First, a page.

The apostate priest would have the various Protestant denominations throw down the bars that separate them and mark off their theological bailiwicks "with little beds of flowers." The idea is a good one—and I can but wonder where Slattery stole it. Still I can see no cogent reason for getting all the children together in happy union and leaving their good old mother out in the cold.

Throw down all the bars, and let every division of the Great Army of God, whether wearing the uniform of Buddhist or Baptist, Catholic or Campbellite, Methodist or Mohammedan, move forward, with Faith its sword, Hope its ensign and Charity its shield. Cease this foolish internecine strife, at which angels weep, swing into line as sworn allies and, at the command of the Great Captain, advance your standards on the camp of the common foe. Wage war, not upon each other, but on Poverty, Ignorance and Crime, hell's great triumvirate, until this beautiful world's redeemed and bound in very truth,

"With gold chains about the feet of God."


[Mr. Brann was billed to lecture at Hillsboro, Texas, on the eve of the local option election. The Antis took possession of the opera house and changed his subject. Following is a synopsis of his address.]

Ladies and Gentlemen: I came here to talk on "Gall," and I find that I must speak on "Prohibition"—a distinction without a difference. I hold in my hand a printed challenge from the Prohib committee to meet Hon. W. K. Homan in joint debate to-night—a challenge issued when they were well aware that I was to lecture here this evening. They felt certain that I would not forego a lecture fee to mix it with them without money and without price; but they didn't know their man. I'm always willing to make some sacrifice to secure the luxury of a red-hot intellectual scrapping match. We proposed to make it a Midshipman Easy duel, a three-cornered fight—Brothers Homan and Benson vs. the "Apostle," but they wiggled in and they wiggled out, they temporized and tergiversated until we saw there wasn't an ounce of fight in the whole Prohibition crew—that, after their flamboyant defi, we couldn't pull 'em into a joint debate with a span of mules and a log-cabin. I last saw Bro. Bill Homan at Hubbard City. He was getting out of town on the train I got in on —after promising that he would remain over and meet me. In his harangue the night before he told his auditors that I'd simply "abuse the church and make ugly faces." Well, I didn't abuse the church on that occasion, nor upon any other, albeit I sometimes make it a trifle uncomfortable for some of its unworthy representatives. I cannot help "making ugly faces." It's my misfortune, not my fault. I was born good and Bro. Bill was born beautiful. He's the Adonis of the rostrum, the Apollo Belvidere of the bema. He's so dodgasted "purty" that the children cry for him. Had he come to earth two thousand years ago some Grecian goddess would have stolen him. Bro. Bill couldn't make an ugly face if he tried. If he ever catches sight of his own personal pulchritude as reflected in some translucent lake, I much fear that he'll meet with the fate of Narcissus. Some of you Prohibs don't know who Narcissus was. Well, he was one of those fellows whom cold water killed.

I'm no professional anti-Prohibition spouter, and have been jumped up here without preparation; but it occurs to me that it requires no careful rehearsal of set orations before an amorous looking glass, no studied intermingling of pathos, bathos and blue fire to demolish the Prohibition fallacy. Liberty is ever won by volunteers; the shackles of political and religious slavery are forged by the hands of hirelings. Prohibition cannot withstand the light of logic, the lessons of experience, nor the crucible of the commonest kind of common sense.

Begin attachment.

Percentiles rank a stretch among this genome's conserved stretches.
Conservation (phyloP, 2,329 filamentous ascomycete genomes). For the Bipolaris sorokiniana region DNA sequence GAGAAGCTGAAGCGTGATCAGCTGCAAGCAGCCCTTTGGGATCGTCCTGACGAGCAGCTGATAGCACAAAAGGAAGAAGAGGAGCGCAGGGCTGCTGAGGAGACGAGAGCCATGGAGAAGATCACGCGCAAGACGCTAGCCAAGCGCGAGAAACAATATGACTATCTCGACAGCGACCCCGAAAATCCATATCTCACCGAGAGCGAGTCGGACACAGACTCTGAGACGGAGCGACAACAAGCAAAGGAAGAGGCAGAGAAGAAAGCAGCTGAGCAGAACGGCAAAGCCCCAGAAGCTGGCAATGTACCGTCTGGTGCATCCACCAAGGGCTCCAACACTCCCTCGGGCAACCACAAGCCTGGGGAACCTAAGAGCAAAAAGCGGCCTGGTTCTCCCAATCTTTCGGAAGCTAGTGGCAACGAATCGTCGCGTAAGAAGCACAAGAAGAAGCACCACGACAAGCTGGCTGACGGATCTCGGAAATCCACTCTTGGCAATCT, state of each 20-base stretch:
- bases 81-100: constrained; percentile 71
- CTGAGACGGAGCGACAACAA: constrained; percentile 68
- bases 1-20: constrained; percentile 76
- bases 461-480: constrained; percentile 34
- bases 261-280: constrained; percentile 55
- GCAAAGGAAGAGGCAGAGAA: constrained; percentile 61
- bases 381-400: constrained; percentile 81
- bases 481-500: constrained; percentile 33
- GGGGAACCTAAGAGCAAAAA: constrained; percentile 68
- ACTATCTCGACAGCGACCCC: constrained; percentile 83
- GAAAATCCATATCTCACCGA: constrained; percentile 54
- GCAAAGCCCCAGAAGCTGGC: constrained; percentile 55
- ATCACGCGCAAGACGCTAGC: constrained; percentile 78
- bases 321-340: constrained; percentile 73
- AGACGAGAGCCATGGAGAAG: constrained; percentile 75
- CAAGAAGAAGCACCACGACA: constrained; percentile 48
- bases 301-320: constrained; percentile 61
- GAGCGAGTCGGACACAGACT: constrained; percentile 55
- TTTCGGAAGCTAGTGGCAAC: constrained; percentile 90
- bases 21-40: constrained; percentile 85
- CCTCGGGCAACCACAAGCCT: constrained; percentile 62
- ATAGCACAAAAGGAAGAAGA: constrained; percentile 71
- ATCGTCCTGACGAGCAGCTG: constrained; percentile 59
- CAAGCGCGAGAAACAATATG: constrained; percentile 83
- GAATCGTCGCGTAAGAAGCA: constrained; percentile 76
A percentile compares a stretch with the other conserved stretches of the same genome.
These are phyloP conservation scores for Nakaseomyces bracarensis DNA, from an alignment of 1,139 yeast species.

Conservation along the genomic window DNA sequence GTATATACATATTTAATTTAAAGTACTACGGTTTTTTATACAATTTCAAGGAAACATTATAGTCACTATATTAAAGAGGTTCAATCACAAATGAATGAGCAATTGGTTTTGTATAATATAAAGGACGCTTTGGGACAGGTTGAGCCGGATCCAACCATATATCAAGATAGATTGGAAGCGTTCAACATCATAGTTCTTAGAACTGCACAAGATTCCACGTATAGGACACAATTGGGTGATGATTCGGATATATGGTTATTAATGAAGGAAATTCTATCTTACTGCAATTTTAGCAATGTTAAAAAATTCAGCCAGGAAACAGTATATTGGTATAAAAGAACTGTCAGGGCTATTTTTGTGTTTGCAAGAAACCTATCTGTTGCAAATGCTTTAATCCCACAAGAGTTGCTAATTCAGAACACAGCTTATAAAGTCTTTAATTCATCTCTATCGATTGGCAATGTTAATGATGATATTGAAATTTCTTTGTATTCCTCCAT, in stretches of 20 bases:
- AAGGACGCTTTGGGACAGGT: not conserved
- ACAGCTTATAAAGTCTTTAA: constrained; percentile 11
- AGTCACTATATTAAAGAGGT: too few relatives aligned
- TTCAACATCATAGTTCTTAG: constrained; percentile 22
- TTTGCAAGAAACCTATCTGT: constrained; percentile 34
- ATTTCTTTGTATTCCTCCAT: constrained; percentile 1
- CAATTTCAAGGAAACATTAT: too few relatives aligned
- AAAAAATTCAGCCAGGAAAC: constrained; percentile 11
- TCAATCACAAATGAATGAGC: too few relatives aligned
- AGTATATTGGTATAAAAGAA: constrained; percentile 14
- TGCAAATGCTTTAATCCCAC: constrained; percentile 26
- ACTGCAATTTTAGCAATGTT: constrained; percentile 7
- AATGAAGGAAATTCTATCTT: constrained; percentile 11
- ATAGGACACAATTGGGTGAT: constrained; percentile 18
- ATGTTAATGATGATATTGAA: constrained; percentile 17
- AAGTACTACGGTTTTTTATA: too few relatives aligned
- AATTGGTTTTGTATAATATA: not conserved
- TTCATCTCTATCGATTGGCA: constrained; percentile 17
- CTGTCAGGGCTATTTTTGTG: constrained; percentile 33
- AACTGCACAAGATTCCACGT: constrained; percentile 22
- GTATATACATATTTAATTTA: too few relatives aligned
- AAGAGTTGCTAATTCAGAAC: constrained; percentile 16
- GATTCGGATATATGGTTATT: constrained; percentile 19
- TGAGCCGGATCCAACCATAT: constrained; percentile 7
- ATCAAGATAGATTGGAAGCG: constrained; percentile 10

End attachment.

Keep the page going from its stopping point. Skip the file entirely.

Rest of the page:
Milton tells us that the angel Ithuriel found the devil "squat like a toad," distilling poison in the ear of sleeping Eve; that he touched the varmint with his spear, and forthwith Satan resumed his proper shape and fled shrieking out of Paradise. Prohibition is another evil spirit that is breeding trouble in man's Eden; but when touched by the spear-point of legitimate criticism its disguise falls away, and we see, instead of a harmless toad, a malicious Meddlesome Mattie stirring up strife and bitterness among brethren.

Whenever a man opposes the plans of the Prohibs he is forthwith denounced as an enemy of morality, a slave of the saloons, a hireling of the Anheuser-Busch Brewing Association. Well, I had rather be the emissary of the saloons than the assassin of liberty, the slave of a brewer than the blind peon of ignorant prejudice, while if morality consists in attending to my neighbor's business to the neglect of my own, then I'm ferninst it, first, last and all the time. As a good German friend of mine once remarked: "Dot beoples who lives py stones of mine shouldn't trow some glass houses, haind id?" Who is making money out of this agitation? The Professional Prohibs. Did you ever know of one of these gentry making a Prohibition speech except for filthy lucre—unless he was electioneering for office or taking subscribers for a cold-water journal? They are the cattle who are OUT FOR THE STUFF; they are the mercenaries—the men who pump foul air through their faces for a fee. Did you ever hear of a man getting paid for defending the doctrine of personal liberty? Did you ever see a collection taken up at an anti-prohibition meeting to pay some important spouter for pointing out to the people their political duty? (A voice: "Nix.") And you never will. These prohibition orators have the impudence to denounce me as "the peon of the rum power" while I am fighting the battles of personal liberty at my own cost, yet not a dad-burned one of 'em will open his head unless paid for his wind-power! They are "reformers" for revenue only.